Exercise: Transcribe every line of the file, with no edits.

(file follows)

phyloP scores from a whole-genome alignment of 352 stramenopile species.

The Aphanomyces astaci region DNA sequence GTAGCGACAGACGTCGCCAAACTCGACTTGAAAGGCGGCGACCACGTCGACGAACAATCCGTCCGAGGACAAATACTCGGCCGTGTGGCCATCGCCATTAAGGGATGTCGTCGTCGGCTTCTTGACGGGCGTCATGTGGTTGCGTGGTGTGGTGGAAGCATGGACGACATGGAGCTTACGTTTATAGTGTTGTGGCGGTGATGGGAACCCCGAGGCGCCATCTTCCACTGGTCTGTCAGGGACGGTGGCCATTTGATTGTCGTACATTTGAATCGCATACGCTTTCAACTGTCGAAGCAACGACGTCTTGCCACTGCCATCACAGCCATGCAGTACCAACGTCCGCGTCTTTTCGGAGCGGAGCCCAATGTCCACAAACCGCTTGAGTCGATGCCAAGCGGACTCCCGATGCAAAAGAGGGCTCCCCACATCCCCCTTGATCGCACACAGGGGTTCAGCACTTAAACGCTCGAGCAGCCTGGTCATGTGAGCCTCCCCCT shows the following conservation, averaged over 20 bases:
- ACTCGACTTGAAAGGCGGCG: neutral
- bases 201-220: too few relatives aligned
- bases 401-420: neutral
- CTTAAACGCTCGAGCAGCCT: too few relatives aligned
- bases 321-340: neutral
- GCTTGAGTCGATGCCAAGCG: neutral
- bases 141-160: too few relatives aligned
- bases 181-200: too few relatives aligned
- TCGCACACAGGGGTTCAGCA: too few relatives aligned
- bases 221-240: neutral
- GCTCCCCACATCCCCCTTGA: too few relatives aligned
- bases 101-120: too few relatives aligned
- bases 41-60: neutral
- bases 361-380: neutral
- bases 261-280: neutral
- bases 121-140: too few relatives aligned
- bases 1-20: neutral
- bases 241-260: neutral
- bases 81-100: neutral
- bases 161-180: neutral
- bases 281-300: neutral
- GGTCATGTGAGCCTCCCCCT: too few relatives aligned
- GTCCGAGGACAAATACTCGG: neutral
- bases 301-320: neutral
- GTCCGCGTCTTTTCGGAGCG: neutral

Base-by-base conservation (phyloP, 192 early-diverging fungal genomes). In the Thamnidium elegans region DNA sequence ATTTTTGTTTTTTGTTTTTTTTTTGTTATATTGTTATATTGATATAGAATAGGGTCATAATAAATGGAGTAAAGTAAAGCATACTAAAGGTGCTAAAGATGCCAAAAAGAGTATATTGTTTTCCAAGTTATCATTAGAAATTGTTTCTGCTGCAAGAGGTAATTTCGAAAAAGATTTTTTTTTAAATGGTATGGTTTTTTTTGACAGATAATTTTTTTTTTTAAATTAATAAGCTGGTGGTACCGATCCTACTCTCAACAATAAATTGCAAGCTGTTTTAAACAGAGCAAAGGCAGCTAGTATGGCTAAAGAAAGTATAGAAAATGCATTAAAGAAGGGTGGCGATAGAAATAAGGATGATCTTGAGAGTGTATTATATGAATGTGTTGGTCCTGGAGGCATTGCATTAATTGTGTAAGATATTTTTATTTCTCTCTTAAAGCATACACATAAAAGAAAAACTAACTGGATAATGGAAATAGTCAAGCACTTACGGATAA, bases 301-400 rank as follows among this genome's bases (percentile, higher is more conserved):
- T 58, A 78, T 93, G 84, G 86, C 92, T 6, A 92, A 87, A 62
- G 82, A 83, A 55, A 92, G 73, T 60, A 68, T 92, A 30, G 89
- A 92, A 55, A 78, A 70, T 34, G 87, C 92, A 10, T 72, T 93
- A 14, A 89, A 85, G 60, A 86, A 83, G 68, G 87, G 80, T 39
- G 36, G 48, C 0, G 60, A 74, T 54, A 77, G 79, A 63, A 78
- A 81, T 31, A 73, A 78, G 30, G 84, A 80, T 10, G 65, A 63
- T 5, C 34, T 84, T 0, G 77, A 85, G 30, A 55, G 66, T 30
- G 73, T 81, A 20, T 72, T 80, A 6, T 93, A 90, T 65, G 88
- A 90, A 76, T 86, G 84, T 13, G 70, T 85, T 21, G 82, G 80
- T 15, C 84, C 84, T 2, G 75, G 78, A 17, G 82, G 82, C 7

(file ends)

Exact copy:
phyloP scores from a whole-genome alignment of 352 stramenopile species.

The Aphanomyces astaci region DNA sequence GTAGCGACAGACGTCGCCAAACTCGACTTGAAAGGCGGCGACCACGTCGACGAACAATCCGTCCGAGGACAAATACTCGGCCGTGTGGCCATCGCCATTAAGGGATGTCGTCGTCGGCTTCTTGACGGGCGTCATGTGGTTGCGTGGTGTGGTGGAAGCATGGACGACATGGAGCTTACGTTTATAGTGTTGTGGCGGTGATGGGAACCCCGAGGCGCCATCTTCCACTGGTCTGTCAGGGACGGTGGCCATTTGATTGTCGTACATTTGAATCGCATACGCTTTCAACTGTCGAAGCAACGACGTCTTGCCACTGCCATCACAGCCATGCAGTACCAACGTCCGCGTCTTTTCGGAGCGGAGCCCAATGTCCACAAACCGCTTGAGTCGATGCCAAGCGGACTCCCGATGCAAAAGAGGGCTCCCCACATCCCCCTTGATCGCACACAGGGGTTCAGCACTTAAACGCTCGAGCAGCCTGGTCATGTGAGCCTCCCCCT shows the following conservation, averaged over 20 bases:
- ACTCGACTTGAAAGGCGGCG: neutral
- bases 201-220: too few relatives aligned
- bases 401-420: neutral
- CTTAAACGCTCGAGCAGCCT: too few relatives aligned
- bases 321-340: neutral
- GCTTGAGTCGATGCCAAGCG: neutral
- bases 141-160: too few relatives aligned
- bases 181-200: too few relatives aligned
- TCGCACACAGGGGTTCAGCA: too few relatives aligned
- bases 221-240: neutral
- GCTCCCCACATCCCCCTTGA: too few relatives aligned
- bases 101-120: too few relatives aligned
- bases 41-60: neutral
- bases 361-380: neutral
- bases 261-280: neutral
- bases 121-140: too few relatives aligned
- bases 1-20: neutral
- bases 241-260: neutral
- bases 81-100: neutral
- bases 161-180: neutral
- bases 281-300: neutral
- GGTCATGTGAGCCTCCCCCT: too few relatives aligned
- GTCCGAGGACAAATACTCGG: neutral
- bases 301-320: neutral
- GTCCGCGTCTTTTCGGAGCG: neutral

Base-by-base conservation (phyloP, 192 early-diverging fungal genomes). In the Thamnidium elegans region DNA sequence ATTTTTGTTTTTTGTTTTTTTTTTGTTATATTGTTATATTGATATAGAATAGGGTCATAATAAATGGAGTAAAGTAAAGCATACTAAAGGTGCTAAAGATGCCAAAAAGAGTATATTGTTTTCCAAGTTATCATTAGAAATTGTTTCTGCTGCAAGAGGTAATTTCGAAAAAGATTTTTTTTTAAATGGTATGGTTTTTTTTGACAGATAATTTTTTTTTTTAAATTAATAAGCTGGTGGTACCGATCCTACTCTCAACAATAAATTGCAAGCTGTTTTAAACAGAGCAAAGGCAGCTAGTATGGCTAAAGAAAGTATAGAAAATGCATTAAAGAAGGGTGGCGATAGAAATAAGGATGATCTTGAGAGTGTATTATATGAATGTGTTGGTCCTGGAGGCATTGCATTAATTGTGTAAGATATTTTTATTTCTCTCTTAAAGCATACACATAAAAGAAAAACTAACTGGATAATGGAAATAGTCAAGCACTTACGGATAA, bases 301-400 rank as follows among this genome's bases (percentile, higher is more conserved):
- T 58, A 78, T 93, G 84, G 86, C 92, T 6, A 92, A 87, A 62
- G 82, A 83, A 55, A 92, G 73, T 60, A 68, T 92, A 30, G 89
- A 92, A 55, A 78, A 70, T 34, G 87, C 92, A 10, T 72, T 93
- A 14, A 89, A 85, G 60, A 86, A 83, G 68, G 87, G 80, T 39
- G 36, G 48, C 0, G 60, A 74, T 54, A 77, G 79, A 63, A 78
- A 81, T 31, A 73, A 78, G 30, G 84, A 80, T 10, G 65, A 63
- T 5, C 34, T 84, T 0, G 77, A 85, G 30, A 55, G 66, T 30
- G 73, T 81, A 20, T 72, T 80, A 6, T 93, A 90, T 65, G 88
- A 90, A 76, T 86, G 84, T 13, G 70, T 85, T 21, G 82, G 80
- T 15, C 84, C 84, T 2, G 75, G 78, A 17, G 82, G 82, C 7